A federal appeals court in New Orleans heard oral arguments in a case that could determine the viability of President Obama's plan to temporarily shield more than 4 million undocumented immigrants from deportation and issue them work permits.
At stake is whether the president will get to implement his plan before his term expires.
In a rare hearing before a three-judge panel of the 5th U.S. Circuit Court of Appeals, government lawyers asked the judges to issue an emergency stay of the February ruling by U.S. District Judge Andrew Hanen. Such requests are usually confined to written briefs. Each side was allotted an hour to argue — twice as much as is generally heard in a Supreme Court case.
Hanen, based in Texas, had ruled the president had overstepped his authority and violated the law governing administrative procedures in announcing his executive action on immigration back in November. Judge Hanen also said that the state of Texas would incur costs associated with issuing driver's licenses to immigrants who gained legal status.
Texas is leading a 26-state coalition suing to challenge the president's executive action.
Arguing for the Justice Department, Benjamin Mizer said Texas had no standing because immigration policy is set by the federal government.
"If Texas is right, it could challenge an individual's right to seek asylum," Mizer said. "The states do not have standing in the downstream effects of a federal immigration policy."
But Texas Solicitor General Scott Keller argued that his state does have a stake in immigration policy. In a statement issued after the more than two-hour hearing, Texas Attorney General Ken Paxton said:
"President Obama's executive amnesty program would grant legal status to individuals who are unlawfully in this country, making them eligible for benefits under federal and state programs. These benefits include work permits, tax credits, Social Security, Medicare, driver's licenses, unemployment insurance and the right to international travel."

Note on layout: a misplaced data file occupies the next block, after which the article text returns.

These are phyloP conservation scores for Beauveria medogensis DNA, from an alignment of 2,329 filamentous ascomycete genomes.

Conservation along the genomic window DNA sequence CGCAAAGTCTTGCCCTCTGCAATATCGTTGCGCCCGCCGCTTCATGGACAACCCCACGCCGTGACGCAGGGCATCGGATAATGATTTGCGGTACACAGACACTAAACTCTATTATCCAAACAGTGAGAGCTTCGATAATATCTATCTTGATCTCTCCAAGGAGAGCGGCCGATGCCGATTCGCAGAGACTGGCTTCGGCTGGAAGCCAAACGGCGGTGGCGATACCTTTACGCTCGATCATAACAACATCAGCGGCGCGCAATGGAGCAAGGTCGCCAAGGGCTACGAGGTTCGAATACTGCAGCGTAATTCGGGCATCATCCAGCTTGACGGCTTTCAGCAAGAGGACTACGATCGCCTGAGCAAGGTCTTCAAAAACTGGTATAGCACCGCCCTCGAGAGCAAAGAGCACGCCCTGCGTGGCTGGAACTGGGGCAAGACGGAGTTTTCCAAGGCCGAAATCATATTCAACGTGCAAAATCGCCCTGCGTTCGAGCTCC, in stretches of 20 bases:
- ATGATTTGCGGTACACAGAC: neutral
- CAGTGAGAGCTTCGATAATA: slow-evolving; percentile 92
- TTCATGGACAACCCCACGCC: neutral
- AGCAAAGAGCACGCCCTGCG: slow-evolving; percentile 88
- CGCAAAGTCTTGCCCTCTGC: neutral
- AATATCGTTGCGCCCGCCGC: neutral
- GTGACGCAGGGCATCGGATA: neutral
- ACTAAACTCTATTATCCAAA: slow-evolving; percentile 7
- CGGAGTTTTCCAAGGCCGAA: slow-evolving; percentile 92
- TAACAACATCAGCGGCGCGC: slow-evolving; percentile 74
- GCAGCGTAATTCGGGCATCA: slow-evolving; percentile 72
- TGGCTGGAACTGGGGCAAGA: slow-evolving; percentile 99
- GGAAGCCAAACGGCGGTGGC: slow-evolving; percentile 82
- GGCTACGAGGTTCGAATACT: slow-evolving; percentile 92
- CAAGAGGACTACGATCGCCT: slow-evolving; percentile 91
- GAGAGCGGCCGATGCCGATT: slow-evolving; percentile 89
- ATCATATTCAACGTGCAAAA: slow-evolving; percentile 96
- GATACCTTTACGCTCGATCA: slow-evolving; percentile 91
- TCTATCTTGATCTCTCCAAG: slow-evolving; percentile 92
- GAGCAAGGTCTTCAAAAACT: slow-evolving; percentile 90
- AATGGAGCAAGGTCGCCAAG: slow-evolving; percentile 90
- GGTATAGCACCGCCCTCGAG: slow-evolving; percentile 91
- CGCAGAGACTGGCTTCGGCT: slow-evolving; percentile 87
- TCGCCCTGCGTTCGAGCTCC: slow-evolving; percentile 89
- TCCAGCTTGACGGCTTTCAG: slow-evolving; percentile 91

Attorneys for both sides were frequently questioned by two of three panelists. Judge Jennifer Elrod, a George W. Bush appointee, appeared skeptical of the administration's defense of the President's executive action. Similarly, Obama appointee Judge Stephen Higginson appeared more open to the government's arguments.
A third judge, Jerry Smith, a Reagan appointee, was mostly silent throughout the hearing, according to Marielena Hincapie, Executive Director of the National Immigration Law Center, who attended the hearing. Her group supports Obama's executive action.
The sounds of several hundred immigration activists protesting outside could be heard from inside the courtroom.
Going into this hearing, many court watchers had noted that the administration could face a tough time since the 5th U.S. Circuit Court of Appeals is considered the most conservative appellate court in the country.
The judges did not rule. A decision is not generally expected for another few weeks.
The hearing is only one act in the legal drama over the president's immigration plan. If the panel rules against the president, his administration could request an en banc hearing or take an appeal to the Supreme Court.
Hanen is still scheduled to hold a trial on the constitutionality of Obama's executive action. The administration would certainly appeal an adverse ruling from a judge who has already thrown one roadblock in front of the president's plan.
Ultimately, time may not be on President Obama's side, says Carl Tobias, a law professor at the University of Richmond.
"All of this legal jousting will probably consume many months and may well run out the clock, as the Obama Administration draws to a close," said Tobias.